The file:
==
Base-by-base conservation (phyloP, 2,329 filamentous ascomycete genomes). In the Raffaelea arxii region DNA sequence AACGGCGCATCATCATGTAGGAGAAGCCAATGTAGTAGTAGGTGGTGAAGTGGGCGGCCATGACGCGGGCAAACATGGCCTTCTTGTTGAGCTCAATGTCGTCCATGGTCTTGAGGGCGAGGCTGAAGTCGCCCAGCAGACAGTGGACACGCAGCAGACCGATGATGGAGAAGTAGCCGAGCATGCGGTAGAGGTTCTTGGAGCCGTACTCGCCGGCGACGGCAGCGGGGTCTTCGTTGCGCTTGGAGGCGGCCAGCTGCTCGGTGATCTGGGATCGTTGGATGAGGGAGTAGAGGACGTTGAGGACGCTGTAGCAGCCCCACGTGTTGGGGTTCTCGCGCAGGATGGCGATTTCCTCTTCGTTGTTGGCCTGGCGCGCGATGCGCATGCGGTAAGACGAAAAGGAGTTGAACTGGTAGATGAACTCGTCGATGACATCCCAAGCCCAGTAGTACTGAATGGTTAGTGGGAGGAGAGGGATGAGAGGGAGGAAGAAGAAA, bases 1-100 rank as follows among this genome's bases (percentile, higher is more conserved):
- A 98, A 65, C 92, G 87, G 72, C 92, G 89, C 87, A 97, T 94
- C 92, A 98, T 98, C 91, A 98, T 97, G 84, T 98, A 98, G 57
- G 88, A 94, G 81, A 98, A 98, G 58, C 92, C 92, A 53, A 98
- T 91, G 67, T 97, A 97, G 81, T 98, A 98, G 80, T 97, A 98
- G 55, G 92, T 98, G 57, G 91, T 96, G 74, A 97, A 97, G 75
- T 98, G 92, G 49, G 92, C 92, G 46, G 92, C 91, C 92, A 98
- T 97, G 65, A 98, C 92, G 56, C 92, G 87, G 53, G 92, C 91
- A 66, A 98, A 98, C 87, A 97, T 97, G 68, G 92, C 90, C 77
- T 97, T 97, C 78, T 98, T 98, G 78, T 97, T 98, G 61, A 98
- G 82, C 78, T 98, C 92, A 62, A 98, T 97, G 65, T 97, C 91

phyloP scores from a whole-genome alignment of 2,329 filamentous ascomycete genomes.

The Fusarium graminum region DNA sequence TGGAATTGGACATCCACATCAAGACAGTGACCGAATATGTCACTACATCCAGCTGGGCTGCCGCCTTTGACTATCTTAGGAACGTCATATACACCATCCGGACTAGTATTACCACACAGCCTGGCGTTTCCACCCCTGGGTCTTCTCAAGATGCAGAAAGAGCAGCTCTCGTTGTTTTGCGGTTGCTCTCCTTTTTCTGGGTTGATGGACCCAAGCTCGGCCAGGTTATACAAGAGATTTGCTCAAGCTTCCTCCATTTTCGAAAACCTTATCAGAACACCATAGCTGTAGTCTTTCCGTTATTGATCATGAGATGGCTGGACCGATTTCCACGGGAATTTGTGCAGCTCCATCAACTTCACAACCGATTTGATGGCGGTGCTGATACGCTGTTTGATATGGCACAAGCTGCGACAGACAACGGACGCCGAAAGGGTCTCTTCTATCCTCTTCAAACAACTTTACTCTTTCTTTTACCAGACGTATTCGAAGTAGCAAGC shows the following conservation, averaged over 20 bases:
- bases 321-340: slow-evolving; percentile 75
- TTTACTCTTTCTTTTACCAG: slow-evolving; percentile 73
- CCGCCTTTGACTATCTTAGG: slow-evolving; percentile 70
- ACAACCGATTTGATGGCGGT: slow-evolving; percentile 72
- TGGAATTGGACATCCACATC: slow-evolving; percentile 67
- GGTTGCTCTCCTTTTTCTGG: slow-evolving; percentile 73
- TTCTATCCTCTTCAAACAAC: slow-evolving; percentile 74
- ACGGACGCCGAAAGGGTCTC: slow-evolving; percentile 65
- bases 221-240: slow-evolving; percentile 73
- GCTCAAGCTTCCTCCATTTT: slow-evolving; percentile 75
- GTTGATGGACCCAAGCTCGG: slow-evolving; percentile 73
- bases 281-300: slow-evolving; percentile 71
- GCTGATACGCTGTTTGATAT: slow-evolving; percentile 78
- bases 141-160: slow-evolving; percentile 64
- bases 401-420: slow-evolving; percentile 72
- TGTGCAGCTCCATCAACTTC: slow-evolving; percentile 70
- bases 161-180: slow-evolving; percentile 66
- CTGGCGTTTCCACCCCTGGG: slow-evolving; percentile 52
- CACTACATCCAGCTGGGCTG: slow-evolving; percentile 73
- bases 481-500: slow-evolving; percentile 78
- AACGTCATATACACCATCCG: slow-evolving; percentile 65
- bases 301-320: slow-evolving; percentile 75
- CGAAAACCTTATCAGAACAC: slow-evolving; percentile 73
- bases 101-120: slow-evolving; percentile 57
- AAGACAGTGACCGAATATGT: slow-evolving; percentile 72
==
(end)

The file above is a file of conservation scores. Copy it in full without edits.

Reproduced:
Base-by-base conservation (phyloP, 2,329 filamentous ascomycete genomes). In the Raffaelea arxii region DNA sequence AACGGCGCATCATCATGTAGGAGAAGCCAATGTAGTAGTAGGTGGTGAAGTGGGCGGCCATGACGCGGGCAAACATGGCCTTCTTGTTGAGCTCAATGTCGTCCATGGTCTTGAGGGCGAGGCTGAAGTCGCCCAGCAGACAGTGGACACGCAGCAGACCGATGATGGAGAAGTAGCCGAGCATGCGGTAGAGGTTCTTGGAGCCGTACTCGCCGGCGACGGCAGCGGGGTCTTCGTTGCGCTTGGAGGCGGCCAGCTGCTCGGTGATCTGGGATCGTTGGATGAGGGAGTAGAGGACGTTGAGGACGCTGTAGCAGCCCCACGTGTTGGGGTTCTCGCGCAGGATGGCGATTTCCTCTTCGTTGTTGGCCTGGCGCGCGATGCGCATGCGGTAAGACGAAAAGGAGTTGAACTGGTAGATGAACTCGTCGATGACATCCCAAGCCCAGTAGTACTGAATGGTTAGTGGGAGGAGAGGGATGAGAGGGAGGAAGAAGAAA, bases 1-100 rank as follows among this genome's bases (percentile, higher is more conserved):
- A 98, A 65, C 92, G 87, G 72, C 92, G 89, C 87, A 97, T 94
- C 92, A 98, T 98, C 91, A 98, T 97, G 84, T 98, A 98, G 57
- G 88, A 94, G 81, A 98, A 98, G 58, C 92, C 92, A 53, A 98
- T 91, G 67, T 97, A 97, G 81, T 98, A 98, G 80, T 97, A 98
- G 55, G 92, T 98, G 57, G 91, T 96, G 74, A 97, A 97, G 75
- T 98, G 92, G 49, G 92, C 92, G 46, G 92, C 91, C 92, A 98
- T 97, G 65, A 98, C 92, G 56, C 92, G 87, G 53, G 92, C 91
- A 66, A 98, A 98, C 87, A 97, T 97, G 68, G 92, C 90, C 77
- T 97, T 97, C 78, T 98, T 98, G 78, T 97, T 98, G 61, A 98
- G 82, C 78, T 98, C 92, A 62, A 98, T 97, G 65, T 97, C 91

phyloP scores from a whole-genome alignment of 2,329 filamentous ascomycete genomes.

The Fusarium graminum region DNA sequence TGGAATTGGACATCCACATCAAGACAGTGACCGAATATGTCACTACATCCAGCTGGGCTGCCGCCTTTGACTATCTTAGGAACGTCATATACACCATCCGGACTAGTATTACCACACAGCCTGGCGTTTCCACCCCTGGGTCTTCTCAAGATGCAGAAAGAGCAGCTCTCGTTGTTTTGCGGTTGCTCTCCTTTTTCTGGGTTGATGGACCCAAGCTCGGCCAGGTTATACAAGAGATTTGCTCAAGCTTCCTCCATTTTCGAAAACCTTATCAGAACACCATAGCTGTAGTCTTTCCGTTATTGATCATGAGATGGCTGGACCGATTTCCACGGGAATTTGTGCAGCTCCATCAACTTCACAACCGATTTGATGGCGGTGCTGATACGCTGTTTGATATGGCACAAGCTGCGACAGACAACGGACGCCGAAAGGGTCTCTTCTATCCTCTTCAAACAACTTTACTCTTTCTTTTACCAGACGTATTCGAAGTAGCAAGC shows the following conservation, averaged over 20 bases:
- bases 321-340: slow-evolving; percentile 75
- TTTACTCTTTCTTTTACCAG: slow-evolving; percentile 73
- CCGCCTTTGACTATCTTAGG: slow-evolving; percentile 70
- ACAACCGATTTGATGGCGGT: slow-evolving; percentile 72
- TGGAATTGGACATCCACATC: slow-evolving; percentile 67
- GGTTGCTCTCCTTTTTCTGG: slow-evolving; percentile 73
- TTCTATCCTCTTCAAACAAC: slow-evolving; percentile 74
- ACGGACGCCGAAAGGGTCTC: slow-evolving; percentile 65
- bases 221-240: slow-evolving; percentile 73
- GCTCAAGCTTCCTCCATTTT: slow-evolving; percentile 75
- GTTGATGGACCCAAGCTCGG: slow-evolving; percentile 73
- bases 281-300: slow-evolving; percentile 71
- GCTGATACGCTGTTTGATAT: slow-evolving; percentile 78
- bases 141-160: slow-evolving; percentile 64
- bases 401-420: slow-evolving; percentile 72
- TGTGCAGCTCCATCAACTTC: slow-evolving; percentile 70
- bases 161-180: slow-evolving; percentile 66
- CTGGCGTTTCCACCCCTGGG: slow-evolving; percentile 52
- CACTACATCCAGCTGGGCTG: slow-evolving; percentile 73
- bases 481-500: slow-evolving; percentile 78
- AACGTCATATACACCATCCG: slow-evolving; percentile 65
- bases 301-320: slow-evolving; percentile 75
- CGAAAACCTTATCAGAACAC: slow-evolving; percentile 73
- bases 101-120: slow-evolving; percentile 57
- AAGACAGTGACCGAATATGT: slow-evolving; percentile 72